at Microsoft.CodeAnalysis.CSharp.UnitTests.ExpressionParsingTexts.TestBinaryOperators() in D:\roslyn\src\Compilers\CSharp\Test\Syntax\Parsing\ExpressionParsingTests.cs:line 277

This time there is an exception thrown in ContextAwareSyntax.BinaryExpression. Let’s dig into that next.

Generating compiler code

Turns out that class is part of \roslyn\src\Compilers\CSharp\Portable\Generated\Syntax.xml.Internal.Generated.cs and it’s auto-generated. Now, I’d expect it to be regenerated during build, but it’s not, so it still doesn’t have our MattToken and MattExpression. To fix that, we have to add our new SyntaxKind entries to roslyn\src\Compilers\CSharp\Portable\Syntax\Syntax.xml and manually regenerate it by running buils\scripts\generate-compiler-code.cmd:

  <Node Name="BinaryExpressionSyntax" Base="ExpressionSyntax">
    <Kind Name="AddExpression"/>
    <!-- (...) -->
    <Kind Name="CoalesceExpression"/>
    <Kind Name="MattExpression"/>
    <Field Name="Left" Type="ExpressionSyntax">
      <PropertyComment>
        <summary>ExpressionSyntax node representing the expression on the left of the binary operator.</summary>
      </PropertyComment>
    </Field>
    <Field Name="OperatorToken" Type="SyntaxToken">
      <Kind Name="PlusToken"/>
      <!-- (...) -->
      <Kind Name="QuestionQuestionToken"/>
      <Kind Name="MattToken"/>
      <PropertyComment>
        <summary>SyntaxToken representing the operator of the binary expression.</summary>
      </PropertyComment>
    </Field>
    <!-- (...) -->
  </Node>
D:\roslyn>build\scripts\generate-compiler-code.cmd
Using existing NuGet.exe at version 4.1.0
Building CompilersBoundTreeGenerator
Building CSharpErrorFactsGenerator
Building CSharpSyntaxGenerator
Building VisualBasicErrorFactsGenerator
Building VisualBasicSyntaxGenerator
Running CSharpSyntaxGenerator.exe
Running CSharpSyntaxGenerator.exe
Running BoundTreeGenerator.exe
Running CSharpErrorFactsGenerator.exe
Running VBSyntaxGenerator.exe
Running VBSyntaxGenerator.exe
Running BoundTreeGenerator.exe
Running VBErrorFactsGenerator.exe
Running VBSyntaxGenerator.exe

Another test run proves that we moved pass that failure and can move on to the next one.

Microsoft.CodeAnalysis.CSharp.UnitTests.ExpressionParsingTexts.TestBinaryOperators FAILED:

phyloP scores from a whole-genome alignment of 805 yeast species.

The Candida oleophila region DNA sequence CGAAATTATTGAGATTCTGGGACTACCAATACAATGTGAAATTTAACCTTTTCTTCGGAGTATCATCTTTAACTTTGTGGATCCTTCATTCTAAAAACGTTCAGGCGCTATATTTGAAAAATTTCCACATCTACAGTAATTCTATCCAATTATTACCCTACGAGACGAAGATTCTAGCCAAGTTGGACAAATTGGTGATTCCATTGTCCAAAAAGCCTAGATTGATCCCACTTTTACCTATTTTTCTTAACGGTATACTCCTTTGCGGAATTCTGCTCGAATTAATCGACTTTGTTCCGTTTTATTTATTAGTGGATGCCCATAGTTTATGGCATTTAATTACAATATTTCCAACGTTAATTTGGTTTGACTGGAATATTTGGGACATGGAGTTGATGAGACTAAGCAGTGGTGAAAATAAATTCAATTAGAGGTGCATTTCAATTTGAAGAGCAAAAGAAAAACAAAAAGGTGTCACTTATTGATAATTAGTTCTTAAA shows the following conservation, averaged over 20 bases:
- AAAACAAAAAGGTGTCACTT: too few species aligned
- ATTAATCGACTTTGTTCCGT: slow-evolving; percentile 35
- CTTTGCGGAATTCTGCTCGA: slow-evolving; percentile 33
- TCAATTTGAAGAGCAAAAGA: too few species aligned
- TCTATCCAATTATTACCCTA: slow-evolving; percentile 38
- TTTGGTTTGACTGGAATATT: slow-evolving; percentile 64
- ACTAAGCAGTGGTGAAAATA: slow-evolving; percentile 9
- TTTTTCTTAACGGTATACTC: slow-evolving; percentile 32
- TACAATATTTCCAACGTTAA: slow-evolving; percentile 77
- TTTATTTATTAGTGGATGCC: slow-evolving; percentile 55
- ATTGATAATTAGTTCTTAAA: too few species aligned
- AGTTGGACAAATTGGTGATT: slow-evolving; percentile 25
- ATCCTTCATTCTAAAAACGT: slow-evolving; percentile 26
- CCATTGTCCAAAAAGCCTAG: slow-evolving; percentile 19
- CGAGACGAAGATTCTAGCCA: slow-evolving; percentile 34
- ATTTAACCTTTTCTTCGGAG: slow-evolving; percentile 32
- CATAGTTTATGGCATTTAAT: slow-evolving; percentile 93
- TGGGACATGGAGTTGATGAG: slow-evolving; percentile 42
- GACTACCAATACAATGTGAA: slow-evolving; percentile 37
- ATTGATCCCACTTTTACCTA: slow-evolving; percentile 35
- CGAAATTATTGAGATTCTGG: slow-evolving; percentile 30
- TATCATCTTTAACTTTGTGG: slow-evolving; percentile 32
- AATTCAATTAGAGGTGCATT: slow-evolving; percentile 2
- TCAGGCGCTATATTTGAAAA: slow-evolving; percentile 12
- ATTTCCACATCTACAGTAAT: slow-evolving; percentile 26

Exception type: 'Xunit.Sdk.EqualException', number: '0', parent: '-1'
	Exception message:
Assert.Equal() Failure
Expected: 0
Actual:   1
	Exception stacktrace
   at Xunit.Assert.Equal[T](T expected, T actual, IEqualityComparer`1 comparer) in C:\BuildAgent\work\cb37e9acf085d108\src\xunit.assert\Asserts\EqualityAsserts.cs:line 40
   at Xunit.Assert.Equal[T](T expected, T actual) in C:\BuildAgent\work\cb37e9acf085d108\src\xunit.assert\Asserts\EqualityAsserts.cs:line 24
   at Microsoft.CodeAnalysis.CSharp.UnitTests.ExpressionParsingTexts.TestBinary(SyntaxKind kind) in D:\roslyn\src\Compilers\CSharp\Test\Syntax\Parsing\ExpressionParsingTests.cs:line 243
   at Microsoft.CodeAnalysis.CSharp.UnitTests.ExpressionParsingTexts.TestBinaryOperators() in D:\roslyn\src\Compilers\CSharp\Test\Syntax\Parsing\ExpressionParsingTests.cs:line 256

Nice! We finally got pass the first couple Asserts!. Here is currently failing validation:

Assert.Equal(0, expr.Errors().Length);

CastExpression vs. ParenthesizedExpression

Even though I wasn’t able to get UT debugging working, here is some of the error returned by Lexer:

error CS1525: Invalid expression term '[email protected]···

The problem is with how (a) from the input string is recognized. For all the binary operators it’s parsed as ParenthesizedExpression, but for our new MattToken it’s recognized as CastExpression. And @m b can’t be cast to type a and that’s what’s causing the error. That’s easy to fix: we just have to add MattToken to LanguageParser.CanFollowCast:

private static bool CanFollowCast(SyntaxKind kind)
{
    switch (kind)
    {
        case SyntaxKind.AsKeyword:
        // (...)
        case SyntaxKind.EndOfFileToken:
        case SyntaxKind.MattToken:
            return false;
        default:
            return true;
    }
}

Success!

With that last fix all the Unit Tests are passing, which means Roslyn now knows how to parse [email protected] and how that new Token interacts with the rest of Syntax Tree!

I tried proving that by launching the project. It will start a new instace of Visual Studio which will use Roslyn compiler built from our local code. I planned to use [Syntax Visualizer] to inspect the syntax tree and expected to see MattExpression and MattToken there, but unfortunately VS throws exceptions because Binder doesn’t know how to deal with that new command:

Bind error in VS

Well, we’ll try to fix that later.

Next steps

To summarize - I think you’ll agree that all the changes are quite simple. However, overall it took me few hours to get it all working. That’s mainly because I had no previous experience with Roslyn codebase. I’m sure somebody with good understanding of the project could implement all of that in several minutes.

I learned a lot already, but that’s definitely not the end of my exploration in Roslyn codebase. The next goal -> implement the right binding and emit the correct IL code to actually call matt command in CLR!

PS. All of the above changes can be reviewed on GitHub in marcinjuraszek/Roslyn - see lexing and parsing commit for a diff.

PS.2. The second part of the series is now out: Adding Matt operator to Roslyn - Binding.

PS.3. The third part of the series is now out: Adding Matt operator to Roslyn - Emitter.